So this is my first official blog post being back in Zambia (I am so excited), and I was lucky enough to start my trip off with a bang. Today I visited the maternity ward of a local hospital here in Lusaka with a very passionate young woman, Ms. Raheela Limbada, where I witnessed a live childbirth (see I told you it started with a bang even though I almost fainted).
Ms Raheela Limbada volunteers her time at many local hospitals providing counselling, motivation and courage to many underprivileged mothers, who do not have access to private healthcare. She also fundraises to help distribute baby hampers for these new mothers. Many of these young women have no family support system and come into hospitals all alone to give birth to their children. Ms Limbada told me that this is the main reason why she tries to get to know many of these mothers on a one on one basis and teaches them about personal care, hygiene and the general well being of a new mother. She also told me that in many hospitals in Zambia men are not allowed to enter the labour ward so these women have to go through child birth all alone, without their partner being present. “Childbirth is the hardest thing any woman has to go through and not to have your partner present when you are giving birth is tough” said Ms. Limbada. She added that this was another reason that motivated her to work closely with these mothers.
She is truly amazing as I witnessed her motivate a young woman going through labour and giving birth to a beautiful baby girl today. It was truly magical.
With that being said, I must also commend the hospital and the female nursing staff I met with today they were all very impressive and truly inspirational. Young, ambitious Zambian women working hard and doing a great job at what they do. Kudos to them!
I also had the honour of meeting a young mother and her child who had benefited from the hard work that the hospital was doing, the mother being HIV positive was receiving medical treatment and following a very rigorous regime and now having a one year old beautiful son who is HIV negative.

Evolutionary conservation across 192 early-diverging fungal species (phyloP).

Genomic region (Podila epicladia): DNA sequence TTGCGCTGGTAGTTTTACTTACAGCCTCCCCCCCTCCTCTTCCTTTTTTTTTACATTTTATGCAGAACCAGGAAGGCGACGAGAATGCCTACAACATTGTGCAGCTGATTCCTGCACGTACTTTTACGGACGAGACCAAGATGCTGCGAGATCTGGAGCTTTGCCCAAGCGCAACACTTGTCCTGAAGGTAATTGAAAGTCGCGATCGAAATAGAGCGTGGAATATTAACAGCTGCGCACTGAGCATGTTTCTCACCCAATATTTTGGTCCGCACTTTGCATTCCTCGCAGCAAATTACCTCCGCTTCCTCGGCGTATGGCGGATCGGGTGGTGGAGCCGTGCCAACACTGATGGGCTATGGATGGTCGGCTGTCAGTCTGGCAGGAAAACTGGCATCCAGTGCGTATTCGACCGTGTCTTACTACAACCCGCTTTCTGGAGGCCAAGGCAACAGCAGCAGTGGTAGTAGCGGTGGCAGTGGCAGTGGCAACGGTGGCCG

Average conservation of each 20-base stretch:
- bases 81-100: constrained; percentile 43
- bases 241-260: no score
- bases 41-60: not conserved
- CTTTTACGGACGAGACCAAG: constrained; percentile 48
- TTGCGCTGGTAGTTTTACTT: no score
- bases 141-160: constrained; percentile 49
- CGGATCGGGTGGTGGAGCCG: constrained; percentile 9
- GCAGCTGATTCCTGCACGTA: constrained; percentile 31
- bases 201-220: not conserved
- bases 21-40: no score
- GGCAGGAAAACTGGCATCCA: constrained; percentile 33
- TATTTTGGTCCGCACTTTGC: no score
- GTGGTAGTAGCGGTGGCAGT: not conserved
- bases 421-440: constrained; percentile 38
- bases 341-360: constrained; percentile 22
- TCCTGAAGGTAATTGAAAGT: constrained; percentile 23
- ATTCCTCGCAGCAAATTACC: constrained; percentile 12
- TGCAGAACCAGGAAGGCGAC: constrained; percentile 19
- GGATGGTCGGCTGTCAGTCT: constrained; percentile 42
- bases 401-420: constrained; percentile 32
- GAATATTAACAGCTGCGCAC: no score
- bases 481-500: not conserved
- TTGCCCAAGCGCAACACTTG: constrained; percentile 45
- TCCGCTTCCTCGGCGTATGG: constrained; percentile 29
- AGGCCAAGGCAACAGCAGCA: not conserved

However, with positives there are always negatives. Zambia definitely faces many challenges when it comes to the healthcare system in particular those affecting women and children. But with that being said I am very pleased to say that the Government of Zambia is working very hard to improve the health of the people across the nation.
“We need to do something about this and we really hope we can get the help and support we require for a better future for our hospital and the health care system in Zambia”, said one of the nurses.
Hope you guys enjoyed my first post as you can see I am keeping it pretty chill so it a nice and easy read for you. I am doing my part I hope you are too 🙂 Goodnight all you lovely people xxx
MDG 5: Improving Maternal Health
To achieve this goal, Zambia needs to significantly reduce the number of women dying due to complications during pregnancy, child birth and the postpartum period over the coming four years. Maternal mortality decreased from 649 deaths per 100,000 live births in 1996 to 591 in 2007. The target is 162 in 2015, which means a further reduction of 429 deaths per 100,000 has to be achieved by 2015. The known success factors are the presence of trained midwives at births, and rural feeder roads and transport that get pregnant women to health clinics on time. The necessary investment in terms of training, oversight and incentives for midwives should be provided in conjunction with improved access to and monitoring of rural health posts, and curbing unsafe home-based birthing practices.
* The Zambian data displayed above is from the Zambian Millennium Development Goals Report 2011.
Response to Alia’s blog by Chibwe Henry, DfAD CEO:
“ZAMBIA will not realise all the Millennium Development Goals (MDGs) targets by 2015 despite some notable progress that the country has made”, announced Finance Minister Alexander Chikwanda recently. Mr Chikwanda added that the country would not be able to meet the MDGs but that Government remained committed to sustaining progress by 2015.
Alia’s blog shows what “would not be able to meet the MDGs” actually means for the people of Zambia. As a Zambian in the Diaspora, Alia is bringing the true face of health care in Zambia to light, which begs the following questions, “How many qualified Doctors, Nurses, Policy Makers, Public Health Workers and other skilled and specialised workers are there in the Diaspora? What are they doing to contribute to Zambia’s attainment of the MDGs? Are they willing to practically engage in skills transfer programmes that will enable them to actually contribute to sustainable health care in Zambia, in Africa?”
It’s time for African Diaspora to sit up and examine itself. Let’s stop the complaining and find (invent!!!) ways of contributing to the development of our continent. No more talking shops please, the women of Africa can’t give birth on your pontifications! Africans on the continent deserve decent access to health care services too. So don’t just sit back, African Diaspora, ACT NOW!